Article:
ServiceChannel offers a clear and easily accessible reporting channel via a secure contact form on the Report a Vulnerability page. Each form submission generates a ticket which is reviewed by a member of our PSIRT team.

Responsible disclosure reports will receive an automatic response indicating that we have received their submission. A member of our PSIRT team will reach out to the reporter with the vulnerability verification results.

Time to remediation is determined by the vulnerabilities’ priority level; please see Incident Classification below. Public disclosure of a ServiceChannel vulnerability may be disclosed within the product release notes.

Vulnerability Classification

Priority levels can be further explained by the tables below.

Very High 
I = 4 





I = 3 





I = 2 





I = 1 






P(x) = 1 

P(x) = 2 

P(x) = 3 

P(x) = 4 

The x-axis represents likelihood while the y-axis represents impact.



CVSS Score 



9.0 -10.0 


7 – 9 

7.0 – 8.9 


4 – 6 

4.0 – 6.9 


0 – 3 

0.1 – 3.9 



Risk rating and associations with ServiceChannel Score and CVSS Score.

3.8 PSIRT Vulnerability Management Process

The vulnerability management process is a systematic approach to identifying, assessing, prioritizing, and addressing vulnerabilities within ServiceChannel applications. It involves a series of activities aimed at reducing the risk posed by vulnerabilities and ensuring the overall security of our organizations offered products.

Vulnerability triage steps are as follows:

  1. Intake: Receive vulnerability report and acknowledge receipt.
  2. Analysis: Identify vulnerability from internal source and verify the report. Verify the vulnerability.
  3. Feedback: Inform reporter of vulnerability verification status.
  4. Remediation: Develop and deploy remediation.
  5. Disclosure: Publish advisory within release notes. Engage in post-remediation activities.

Vulnerability Management

Identification Procedure – A PSIRT engineer will review the finding produced by the external reporter. OSINT may be conducted to gather more information about the vulnerability with an attempt to determine CVE and CWE, if not provided by the reporter. The reported vulnerability will be compared to current and past reports and remediations to determine if it is an existing, known vulnerability.

Assessment Procedure – Investigation often involves the PSIRT member or assigned developer attempting to reproduce the environment and behavior reported by the reporter. Static code analysis or other internal investigation techniques may be used to determine the validity of the finding. This can be a preliminary investigation, focused primarily on the need for further effort by ServiceChannel. The investigation determines whether the report constitutes a vulnerability or not. A PSIRT member will communicate with the reporter during the investigation, and the vendor notifies the reporter of the results at the end of the investigation. This phase is often called “triage.” If the vulnerability is verified prioritization will ensue.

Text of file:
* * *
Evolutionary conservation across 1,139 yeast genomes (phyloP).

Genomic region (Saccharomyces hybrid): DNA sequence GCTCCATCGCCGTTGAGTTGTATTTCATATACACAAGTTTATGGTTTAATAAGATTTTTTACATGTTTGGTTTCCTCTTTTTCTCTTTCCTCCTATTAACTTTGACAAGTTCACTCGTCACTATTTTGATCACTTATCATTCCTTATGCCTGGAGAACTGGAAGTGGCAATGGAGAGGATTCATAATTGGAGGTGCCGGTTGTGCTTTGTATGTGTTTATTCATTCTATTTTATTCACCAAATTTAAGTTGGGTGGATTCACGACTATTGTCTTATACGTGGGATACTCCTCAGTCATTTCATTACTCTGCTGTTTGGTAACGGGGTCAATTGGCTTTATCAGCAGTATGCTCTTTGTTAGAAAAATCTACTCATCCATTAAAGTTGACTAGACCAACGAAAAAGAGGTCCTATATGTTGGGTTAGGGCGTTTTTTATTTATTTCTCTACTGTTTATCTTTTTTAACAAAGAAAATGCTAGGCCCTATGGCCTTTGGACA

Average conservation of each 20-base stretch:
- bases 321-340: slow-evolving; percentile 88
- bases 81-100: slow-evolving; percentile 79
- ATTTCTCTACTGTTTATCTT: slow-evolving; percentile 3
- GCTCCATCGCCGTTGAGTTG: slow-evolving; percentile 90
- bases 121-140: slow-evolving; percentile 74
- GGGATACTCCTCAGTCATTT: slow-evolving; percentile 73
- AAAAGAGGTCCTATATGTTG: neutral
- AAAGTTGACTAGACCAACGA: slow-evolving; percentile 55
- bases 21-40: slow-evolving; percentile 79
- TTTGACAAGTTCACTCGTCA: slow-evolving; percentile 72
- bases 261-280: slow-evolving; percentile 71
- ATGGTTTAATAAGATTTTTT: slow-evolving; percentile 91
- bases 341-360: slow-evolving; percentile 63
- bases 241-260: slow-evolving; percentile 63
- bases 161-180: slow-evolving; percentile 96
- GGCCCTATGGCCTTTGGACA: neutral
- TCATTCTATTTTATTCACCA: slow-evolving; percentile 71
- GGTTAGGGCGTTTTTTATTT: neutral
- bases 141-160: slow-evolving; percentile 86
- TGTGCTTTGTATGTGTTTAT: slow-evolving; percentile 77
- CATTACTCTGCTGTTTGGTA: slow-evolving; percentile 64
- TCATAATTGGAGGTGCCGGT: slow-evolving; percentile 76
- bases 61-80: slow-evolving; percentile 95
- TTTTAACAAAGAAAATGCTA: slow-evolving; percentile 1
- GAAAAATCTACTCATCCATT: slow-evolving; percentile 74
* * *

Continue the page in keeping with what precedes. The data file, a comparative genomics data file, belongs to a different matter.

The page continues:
Prioritization Procedure – Prioritization is dependent on severity level. Severity level is determined by the relative likelihood and level of impact of the vulnerability in question being exploited. Associated CVEs and CWEs may aid in determining the vulnerability’s severity level.

The aspired response time for initial contact from a PSIRT member to a vulnerability reporter is 72 hours. Follow-up communications may occur between the time of positive vulnerability validation and vulnerability disclosure within product release notes.

ServiceChannel takes security concerns seriously and prioritizes their prompt evaluation and approach. Response timelines will depend on a number of factors including the severity and impact, specific product or feature affected, the current product development cycle, and the technical requirements needed to properly address the concern or issue. Remediation may include any of the following actions:

a. A new product release
b. A ServiceChannel security update
c. Third-party-directed update installation or patch
d. Other procedural approach to mitigate the vulnerability or concern

ServiceChannel is dedicated to the prompt resolution of all potential or actual security vulnerabilities, but does not guarantee any specific remediation or resolution for reported concerns.

Coordination with Stakeholders

In addition to the ServiceChannel PSIRT team outlined above, ServiceChannel may employ commercial incident investigation firms if necessary to properly address any given issue.

PSIRT team communication tools include those approved for corporate use for widespread communication within ServiceChannel and for the project and task tracking of engineers. This is how ServiceChannel will disseminate information to appropriate stakeholders.

Report a Potential Vulnerability

To report a vulnerability, please fill out the form below. We aspire to respond to researchers within 72 hours regarding the status of the potential finding. We appreciate your patience and dedication to improving the security of products at ServiceChannel.